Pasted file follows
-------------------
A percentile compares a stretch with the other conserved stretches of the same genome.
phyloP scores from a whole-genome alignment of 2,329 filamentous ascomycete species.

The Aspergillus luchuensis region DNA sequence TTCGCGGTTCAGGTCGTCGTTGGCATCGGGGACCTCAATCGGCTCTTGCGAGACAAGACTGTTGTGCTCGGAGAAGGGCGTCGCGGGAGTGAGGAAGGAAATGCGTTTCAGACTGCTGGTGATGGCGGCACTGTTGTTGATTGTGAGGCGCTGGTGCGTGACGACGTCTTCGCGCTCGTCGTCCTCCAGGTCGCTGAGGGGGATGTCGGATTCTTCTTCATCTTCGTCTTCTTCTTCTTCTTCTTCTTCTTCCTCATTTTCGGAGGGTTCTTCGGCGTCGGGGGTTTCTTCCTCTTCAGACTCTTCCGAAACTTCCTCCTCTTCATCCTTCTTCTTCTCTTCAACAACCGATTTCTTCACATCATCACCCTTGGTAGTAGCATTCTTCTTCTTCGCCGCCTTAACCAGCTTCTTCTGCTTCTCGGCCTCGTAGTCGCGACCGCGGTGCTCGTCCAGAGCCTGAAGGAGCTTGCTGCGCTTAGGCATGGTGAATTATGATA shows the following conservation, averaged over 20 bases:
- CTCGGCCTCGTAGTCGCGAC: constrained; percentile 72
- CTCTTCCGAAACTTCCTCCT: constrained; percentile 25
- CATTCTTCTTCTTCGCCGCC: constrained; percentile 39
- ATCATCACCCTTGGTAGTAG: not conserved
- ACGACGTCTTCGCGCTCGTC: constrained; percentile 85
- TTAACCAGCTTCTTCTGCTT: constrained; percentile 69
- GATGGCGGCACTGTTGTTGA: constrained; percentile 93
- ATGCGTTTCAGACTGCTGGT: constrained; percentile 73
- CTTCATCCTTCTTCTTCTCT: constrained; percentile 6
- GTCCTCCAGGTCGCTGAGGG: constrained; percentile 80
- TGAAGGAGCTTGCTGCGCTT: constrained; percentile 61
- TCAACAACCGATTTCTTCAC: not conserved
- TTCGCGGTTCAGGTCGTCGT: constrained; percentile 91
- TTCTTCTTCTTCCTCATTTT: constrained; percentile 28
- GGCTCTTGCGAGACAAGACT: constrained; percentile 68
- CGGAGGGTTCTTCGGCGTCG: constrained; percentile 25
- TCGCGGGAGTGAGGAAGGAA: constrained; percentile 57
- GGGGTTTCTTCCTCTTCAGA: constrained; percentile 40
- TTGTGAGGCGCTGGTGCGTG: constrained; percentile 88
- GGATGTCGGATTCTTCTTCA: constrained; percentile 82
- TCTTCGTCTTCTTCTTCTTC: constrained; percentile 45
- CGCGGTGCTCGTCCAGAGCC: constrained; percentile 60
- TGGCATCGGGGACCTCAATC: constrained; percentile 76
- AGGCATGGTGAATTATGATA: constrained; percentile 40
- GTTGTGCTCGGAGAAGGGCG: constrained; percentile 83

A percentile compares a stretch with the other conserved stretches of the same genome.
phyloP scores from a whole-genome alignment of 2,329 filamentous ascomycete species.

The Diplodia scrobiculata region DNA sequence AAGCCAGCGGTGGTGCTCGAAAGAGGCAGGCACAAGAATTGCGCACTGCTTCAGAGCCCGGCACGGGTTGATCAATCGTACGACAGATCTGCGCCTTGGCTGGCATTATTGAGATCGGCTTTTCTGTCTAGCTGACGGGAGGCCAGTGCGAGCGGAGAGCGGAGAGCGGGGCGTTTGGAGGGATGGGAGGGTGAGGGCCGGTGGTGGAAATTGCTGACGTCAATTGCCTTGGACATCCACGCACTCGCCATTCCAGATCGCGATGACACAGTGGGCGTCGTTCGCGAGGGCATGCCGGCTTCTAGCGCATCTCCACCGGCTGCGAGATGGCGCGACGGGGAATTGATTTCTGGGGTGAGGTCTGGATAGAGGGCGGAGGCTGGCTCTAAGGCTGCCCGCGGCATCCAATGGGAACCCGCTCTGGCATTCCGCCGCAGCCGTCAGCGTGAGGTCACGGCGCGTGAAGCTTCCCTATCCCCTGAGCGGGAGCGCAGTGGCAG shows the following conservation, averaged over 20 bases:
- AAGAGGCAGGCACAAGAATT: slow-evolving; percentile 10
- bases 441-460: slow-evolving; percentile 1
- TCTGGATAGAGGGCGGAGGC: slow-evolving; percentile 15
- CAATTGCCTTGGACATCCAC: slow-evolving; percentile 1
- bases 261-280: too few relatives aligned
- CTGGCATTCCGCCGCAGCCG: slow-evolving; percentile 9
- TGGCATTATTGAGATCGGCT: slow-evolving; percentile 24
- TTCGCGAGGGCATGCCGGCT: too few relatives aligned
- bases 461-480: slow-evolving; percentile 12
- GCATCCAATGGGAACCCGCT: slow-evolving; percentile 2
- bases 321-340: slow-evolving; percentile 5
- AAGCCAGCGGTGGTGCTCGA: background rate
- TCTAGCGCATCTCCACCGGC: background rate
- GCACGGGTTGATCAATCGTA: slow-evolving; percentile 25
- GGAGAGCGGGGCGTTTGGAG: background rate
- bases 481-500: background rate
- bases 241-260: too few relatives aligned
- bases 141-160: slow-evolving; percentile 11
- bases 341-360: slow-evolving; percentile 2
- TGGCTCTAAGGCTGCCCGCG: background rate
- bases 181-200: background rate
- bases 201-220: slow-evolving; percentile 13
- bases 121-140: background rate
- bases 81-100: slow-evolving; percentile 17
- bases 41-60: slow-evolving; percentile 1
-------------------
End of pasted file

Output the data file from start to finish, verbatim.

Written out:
A percentile compares a stretch with the other conserved stretches of the same genome.
phyloP scores from a whole-genome alignment of 2,329 filamentous ascomycete species.

The Aspergillus luchuensis region DNA sequence TTCGCGGTTCAGGTCGTCGTTGGCATCGGGGACCTCAATCGGCTCTTGCGAGACAAGACTGTTGTGCTCGGAGAAGGGCGTCGCGGGAGTGAGGAAGGAAATGCGTTTCAGACTGCTGGTGATGGCGGCACTGTTGTTGATTGTGAGGCGCTGGTGCGTGACGACGTCTTCGCGCTCGTCGTCCTCCAGGTCGCTGAGGGGGATGTCGGATTCTTCTTCATCTTCGTCTTCTTCTTCTTCTTCTTCTTCTTCCTCATTTTCGGAGGGTTCTTCGGCGTCGGGGGTTTCTTCCTCTTCAGACTCTTCCGAAACTTCCTCCTCTTCATCCTTCTTCTTCTCTTCAACAACCGATTTCTTCACATCATCACCCTTGGTAGTAGCATTCTTCTTCTTCGCCGCCTTAACCAGCTTCTTCTGCTTCTCGGCCTCGTAGTCGCGACCGCGGTGCTCGTCCAGAGCCTGAAGGAGCTTGCTGCGCTTAGGCATGGTGAATTATGATA shows the following conservation, averaged over 20 bases:
- CTCGGCCTCGTAGTCGCGAC: constrained; percentile 72
- CTCTTCCGAAACTTCCTCCT: constrained; percentile 25
- CATTCTTCTTCTTCGCCGCC: constrained; percentile 39
- ATCATCACCCTTGGTAGTAG: not conserved
- ACGACGTCTTCGCGCTCGTC: constrained; percentile 85
- TTAACCAGCTTCTTCTGCTT: constrained; percentile 69
- GATGGCGGCACTGTTGTTGA: constrained; percentile 93
- ATGCGTTTCAGACTGCTGGT: constrained; percentile 73
- CTTCATCCTTCTTCTTCTCT: constrained; percentile 6
- GTCCTCCAGGTCGCTGAGGG: constrained; percentile 80
- TGAAGGAGCTTGCTGCGCTT: constrained; percentile 61
- TCAACAACCGATTTCTTCAC: not conserved
- TTCGCGGTTCAGGTCGTCGT: constrained; percentile 91
- TTCTTCTTCTTCCTCATTTT: constrained; percentile 28
- GGCTCTTGCGAGACAAGACT: constrained; percentile 68
- CGGAGGGTTCTTCGGCGTCG: constrained; percentile 25
- TCGCGGGAGTGAGGAAGGAA: constrained; percentile 57
- GGGGTTTCTTCCTCTTCAGA: constrained; percentile 40
- TTGTGAGGCGCTGGTGCGTG: constrained; percentile 88
- GGATGTCGGATTCTTCTTCA: constrained; percentile 82
- TCTTCGTCTTCTTCTTCTTC: constrained; percentile 45
- CGCGGTGCTCGTCCAGAGCC: constrained; percentile 60
- TGGCATCGGGGACCTCAATC: constrained; percentile 76
- AGGCATGGTGAATTATGATA: constrained; percentile 40
- GTTGTGCTCGGAGAAGGGCG: constrained; percentile 83

A percentile compares a stretch with the other conserved stretches of the same genome.
phyloP scores from a whole-genome alignment of 2,329 filamentous ascomycete species.

The Diplodia scrobiculata region DNA sequence AAGCCAGCGGTGGTGCTCGAAAGAGGCAGGCACAAGAATTGCGCACTGCTTCAGAGCCCGGCACGGGTTGATCAATCGTACGACAGATCTGCGCCTTGGCTGGCATTATTGAGATCGGCTTTTCTGTCTAGCTGACGGGAGGCCAGTGCGAGCGGAGAGCGGAGAGCGGGGCGTTTGGAGGGATGGGAGGGTGAGGGCCGGTGGTGGAAATTGCTGACGTCAATTGCCTTGGACATCCACGCACTCGCCATTCCAGATCGCGATGACACAGTGGGCGTCGTTCGCGAGGGCATGCCGGCTTCTAGCGCATCTCCACCGGCTGCGAGATGGCGCGACGGGGAATTGATTTCTGGGGTGAGGTCTGGATAGAGGGCGGAGGCTGGCTCTAAGGCTGCCCGCGGCATCCAATGGGAACCCGCTCTGGCATTCCGCCGCAGCCGTCAGCGTGAGGTCACGGCGCGTGAAGCTTCCCTATCCCCTGAGCGGGAGCGCAGTGGCAG shows the following conservation, averaged over 20 bases:
- AAGAGGCAGGCACAAGAATT: slow-evolving; percentile 10
- bases 441-460: slow-evolving; percentile 1
- TCTGGATAGAGGGCGGAGGC: slow-evolving; percentile 15
- CAATTGCCTTGGACATCCAC: slow-evolving; percentile 1
- bases 261-280: too few relatives aligned
- CTGGCATTCCGCCGCAGCCG: slow-evolving; percentile 9
- TGGCATTATTGAGATCGGCT: slow-evolving; percentile 24
- TTCGCGAGGGCATGCCGGCT: too few relatives aligned
- bases 461-480: slow-evolving; percentile 12
- GCATCCAATGGGAACCCGCT: slow-evolving; percentile 2
- bases 321-340: slow-evolving; percentile 5
- AAGCCAGCGGTGGTGCTCGA: background rate
- TCTAGCGCATCTCCACCGGC: background rate
- GCACGGGTTGATCAATCGTA: slow-evolving; percentile 25
- GGAGAGCGGGGCGTTTGGAG: background rate
- bases 481-500: background rate
- bases 241-260: too few relatives aligned
- bases 141-160: slow-evolving; percentile 11
- bases 341-360: slow-evolving; percentile 2
- TGGCTCTAAGGCTGCCCGCG: background rate
- bases 181-200: background rate
- bases 201-220: slow-evolving; percentile 13
- bases 121-140: background rate
- bases 81-100: slow-evolving; percentile 17
- bases 41-60: slow-evolving; percentile 1